Well it’s crunch time and I’m into the eleventh hour in getting everything ready for the Arts Festival tomorrow. All my pictures are ready to go and this evening I spent the night setting up and getting ready for the sale. All we need now is for some good weather, and for lots of people to show up. The last few days have been a real physical challenge for me, and to say that I’m not experiencing a rise in my pain level wouldn’t be telling you the truth. However the hard part is over now I get to sit back sell a few photos and enjoy the festival!
In the last several weeks I’ve been pushing myself a lot harder than I normally would and as a result my CRPS is showing me its response. Without the implants things would be a whole lot worse. So far I’m very happy with what they are doing for me. I’ve received lots of emails asking me what life is like now that I have them, and so in today’s post I wanted to try and answer some of those questions. There are a few big changes and other changes that aren’t so big that have occurred.
If your looking for CRPS to disappear then you shouldn’t be getting the implants because it’s about obtaining a quality of life that you didn’t have before the implants. You still have to deal with certain aspects of CRPS, it doesn’t just disappear. Nobody can say what your pain is going to be like after the implants but for me the pain control has been worth it. It’s about educating yourself and then making a choice. When I went into it I did a lot of praying and let God make the difficult decisions for me.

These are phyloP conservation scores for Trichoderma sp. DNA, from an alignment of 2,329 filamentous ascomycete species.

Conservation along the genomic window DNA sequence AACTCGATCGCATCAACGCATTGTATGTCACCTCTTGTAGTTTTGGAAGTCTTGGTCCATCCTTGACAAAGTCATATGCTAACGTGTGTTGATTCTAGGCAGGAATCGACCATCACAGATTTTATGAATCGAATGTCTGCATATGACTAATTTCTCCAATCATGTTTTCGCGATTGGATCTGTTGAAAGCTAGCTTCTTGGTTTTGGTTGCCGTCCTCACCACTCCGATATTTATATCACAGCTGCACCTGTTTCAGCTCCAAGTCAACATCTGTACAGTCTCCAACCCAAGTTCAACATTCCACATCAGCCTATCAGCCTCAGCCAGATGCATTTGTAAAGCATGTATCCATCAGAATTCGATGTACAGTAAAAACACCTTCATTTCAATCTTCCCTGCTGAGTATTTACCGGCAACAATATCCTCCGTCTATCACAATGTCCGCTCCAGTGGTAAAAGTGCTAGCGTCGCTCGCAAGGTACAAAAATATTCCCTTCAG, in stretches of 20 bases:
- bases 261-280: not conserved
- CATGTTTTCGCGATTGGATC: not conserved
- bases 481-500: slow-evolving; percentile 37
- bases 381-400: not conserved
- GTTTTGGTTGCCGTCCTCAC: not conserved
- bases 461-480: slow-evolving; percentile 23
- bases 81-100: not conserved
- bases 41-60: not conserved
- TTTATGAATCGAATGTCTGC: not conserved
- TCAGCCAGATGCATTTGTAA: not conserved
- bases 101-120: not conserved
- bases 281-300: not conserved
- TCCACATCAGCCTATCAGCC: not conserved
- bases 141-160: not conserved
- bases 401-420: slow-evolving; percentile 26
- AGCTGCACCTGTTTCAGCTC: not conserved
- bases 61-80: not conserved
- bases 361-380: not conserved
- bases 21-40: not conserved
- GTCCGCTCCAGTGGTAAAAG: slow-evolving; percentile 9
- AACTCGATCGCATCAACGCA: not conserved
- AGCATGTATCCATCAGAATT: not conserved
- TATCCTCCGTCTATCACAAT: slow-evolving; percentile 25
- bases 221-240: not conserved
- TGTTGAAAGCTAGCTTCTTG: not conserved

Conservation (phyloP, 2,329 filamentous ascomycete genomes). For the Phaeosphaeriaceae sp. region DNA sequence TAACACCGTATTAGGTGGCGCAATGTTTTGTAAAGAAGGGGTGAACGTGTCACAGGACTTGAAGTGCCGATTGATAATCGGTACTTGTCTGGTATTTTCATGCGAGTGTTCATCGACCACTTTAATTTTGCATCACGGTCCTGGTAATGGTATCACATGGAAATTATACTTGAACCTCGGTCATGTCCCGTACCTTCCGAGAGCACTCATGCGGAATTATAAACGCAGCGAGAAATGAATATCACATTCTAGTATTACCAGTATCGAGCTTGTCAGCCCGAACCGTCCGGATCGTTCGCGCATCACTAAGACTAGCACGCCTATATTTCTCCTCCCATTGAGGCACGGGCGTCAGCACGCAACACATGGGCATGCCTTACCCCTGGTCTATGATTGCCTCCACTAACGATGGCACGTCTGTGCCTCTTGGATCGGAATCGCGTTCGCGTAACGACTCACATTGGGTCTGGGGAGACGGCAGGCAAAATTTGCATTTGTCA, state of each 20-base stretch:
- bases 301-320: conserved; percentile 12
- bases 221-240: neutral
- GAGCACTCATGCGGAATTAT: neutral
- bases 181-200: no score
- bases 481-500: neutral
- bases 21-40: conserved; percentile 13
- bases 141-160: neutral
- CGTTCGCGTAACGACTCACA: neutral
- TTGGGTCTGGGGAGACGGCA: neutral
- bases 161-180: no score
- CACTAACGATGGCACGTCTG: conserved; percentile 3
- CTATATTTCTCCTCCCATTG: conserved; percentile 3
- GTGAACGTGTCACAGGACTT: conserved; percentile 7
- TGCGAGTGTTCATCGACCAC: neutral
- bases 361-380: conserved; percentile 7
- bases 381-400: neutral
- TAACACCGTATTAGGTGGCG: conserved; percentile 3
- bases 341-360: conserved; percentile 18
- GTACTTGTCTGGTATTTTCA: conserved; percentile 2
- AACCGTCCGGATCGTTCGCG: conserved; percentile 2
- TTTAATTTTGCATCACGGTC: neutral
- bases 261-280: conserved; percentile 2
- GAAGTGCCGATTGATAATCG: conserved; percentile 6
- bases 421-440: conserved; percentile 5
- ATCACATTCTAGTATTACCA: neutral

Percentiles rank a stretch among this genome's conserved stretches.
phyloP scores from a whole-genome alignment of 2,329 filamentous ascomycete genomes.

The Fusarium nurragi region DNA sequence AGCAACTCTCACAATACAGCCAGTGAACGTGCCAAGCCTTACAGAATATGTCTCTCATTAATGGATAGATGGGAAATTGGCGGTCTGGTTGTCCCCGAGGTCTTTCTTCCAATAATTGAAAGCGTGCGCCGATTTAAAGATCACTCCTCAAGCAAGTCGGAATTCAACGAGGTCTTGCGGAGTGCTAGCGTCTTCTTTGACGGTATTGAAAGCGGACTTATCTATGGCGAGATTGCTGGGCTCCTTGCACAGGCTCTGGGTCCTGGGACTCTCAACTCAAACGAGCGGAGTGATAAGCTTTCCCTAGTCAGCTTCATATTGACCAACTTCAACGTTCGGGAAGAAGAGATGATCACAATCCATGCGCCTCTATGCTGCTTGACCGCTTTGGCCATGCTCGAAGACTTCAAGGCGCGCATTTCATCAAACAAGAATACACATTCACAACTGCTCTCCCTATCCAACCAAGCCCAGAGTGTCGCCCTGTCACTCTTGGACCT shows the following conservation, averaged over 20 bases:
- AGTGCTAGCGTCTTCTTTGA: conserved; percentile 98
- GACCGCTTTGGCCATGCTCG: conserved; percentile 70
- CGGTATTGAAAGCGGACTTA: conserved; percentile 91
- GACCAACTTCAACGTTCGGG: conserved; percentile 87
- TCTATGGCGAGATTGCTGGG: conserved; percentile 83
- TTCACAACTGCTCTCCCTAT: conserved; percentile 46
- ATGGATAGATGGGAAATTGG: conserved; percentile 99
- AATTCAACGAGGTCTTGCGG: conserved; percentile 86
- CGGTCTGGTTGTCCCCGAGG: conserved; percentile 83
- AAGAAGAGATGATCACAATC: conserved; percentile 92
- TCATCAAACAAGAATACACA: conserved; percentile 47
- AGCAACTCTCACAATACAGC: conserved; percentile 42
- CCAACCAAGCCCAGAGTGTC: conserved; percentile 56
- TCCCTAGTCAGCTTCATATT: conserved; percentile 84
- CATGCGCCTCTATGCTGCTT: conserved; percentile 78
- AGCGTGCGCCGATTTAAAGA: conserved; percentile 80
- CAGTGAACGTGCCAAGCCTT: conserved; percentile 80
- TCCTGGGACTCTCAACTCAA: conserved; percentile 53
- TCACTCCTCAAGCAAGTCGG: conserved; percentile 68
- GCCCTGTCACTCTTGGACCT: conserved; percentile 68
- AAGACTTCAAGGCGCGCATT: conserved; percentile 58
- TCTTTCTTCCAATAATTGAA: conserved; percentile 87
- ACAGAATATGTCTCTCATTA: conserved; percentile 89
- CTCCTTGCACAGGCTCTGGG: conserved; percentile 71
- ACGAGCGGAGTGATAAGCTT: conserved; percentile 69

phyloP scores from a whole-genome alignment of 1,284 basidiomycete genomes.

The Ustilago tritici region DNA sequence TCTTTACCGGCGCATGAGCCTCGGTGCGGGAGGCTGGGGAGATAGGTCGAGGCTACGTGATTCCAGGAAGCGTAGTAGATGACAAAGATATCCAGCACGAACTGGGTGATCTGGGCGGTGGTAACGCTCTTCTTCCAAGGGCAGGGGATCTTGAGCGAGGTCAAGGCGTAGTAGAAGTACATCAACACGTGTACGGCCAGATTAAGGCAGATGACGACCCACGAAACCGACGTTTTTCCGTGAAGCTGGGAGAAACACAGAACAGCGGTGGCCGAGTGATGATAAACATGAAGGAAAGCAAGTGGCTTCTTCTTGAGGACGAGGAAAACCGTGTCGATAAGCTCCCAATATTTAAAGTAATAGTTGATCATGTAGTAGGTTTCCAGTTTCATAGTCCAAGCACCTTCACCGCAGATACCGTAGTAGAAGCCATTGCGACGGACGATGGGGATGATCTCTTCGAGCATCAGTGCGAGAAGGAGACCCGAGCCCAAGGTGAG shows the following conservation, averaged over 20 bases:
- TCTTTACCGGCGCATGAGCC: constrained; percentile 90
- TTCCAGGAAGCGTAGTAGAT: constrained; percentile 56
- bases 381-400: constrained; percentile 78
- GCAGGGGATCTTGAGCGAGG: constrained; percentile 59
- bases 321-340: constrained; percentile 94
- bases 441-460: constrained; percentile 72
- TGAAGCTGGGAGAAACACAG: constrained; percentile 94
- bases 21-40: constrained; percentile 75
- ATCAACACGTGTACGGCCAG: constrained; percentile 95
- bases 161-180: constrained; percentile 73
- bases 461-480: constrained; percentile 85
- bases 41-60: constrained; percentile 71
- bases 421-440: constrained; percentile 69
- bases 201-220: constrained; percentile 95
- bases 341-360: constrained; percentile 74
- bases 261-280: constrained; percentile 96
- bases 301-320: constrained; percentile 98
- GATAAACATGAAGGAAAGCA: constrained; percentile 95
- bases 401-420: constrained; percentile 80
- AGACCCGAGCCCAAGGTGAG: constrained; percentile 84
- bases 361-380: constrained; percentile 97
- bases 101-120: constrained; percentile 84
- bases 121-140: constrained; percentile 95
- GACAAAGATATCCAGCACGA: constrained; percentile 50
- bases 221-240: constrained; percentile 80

My mindset going into the surgery was that if I could get any pain relief at all, even if it was 10% then it would make it all worth doing. I didn’t let myself expect that I was going to get the 60% that the doctor said was possible. It isn’t easy but once you wrap your thoughts around that it makes the decision easier. The surgery and everything you have to go through is the hardest part of it all. Its been four months and I’m mostly over all the recovery but I’m still getting better.
Lots of people have asked me what it feels like to have the batteries in my body and my answer is that I hardly notice them at all. I have two and the one in my back is the one I notice more than the one in my abdomen. The only real negative that I can find is that with the implant that controls my upper limb, there is a little bit of reduced movement in my neck. It really isn’t all that bad though! The biggest hassle is trying to get used to your new routine that you’ll have to get used to, like charging your battery every week and packing around the gear that you’ll have.
I’ve also had to get used to a regular routine of charging my implants. I charge my units on a weekly basis so that I don’t ever have to worry about them running out of charge. It’s just easier for me to make it a part of my weekly routine. Travel is another aspect that you’ll have to get used to but again it’s a very minor detail in the grand scheme of things. If your flying make sure you arrive early but most airports are good in dealing with things. I’ve had one bad flight in about four since having it done.
You have to expect that there are going to be a few trade offs when it comes to getting the implants done. I happen to think that there are more good than bad and that my overall experience has been very positive. Take the time to really think about it and as I said before educate yourself. If you have the knowledge then it allows you to process everything and make your decision. If you have any questions as I’ve said before please feel free to contact me.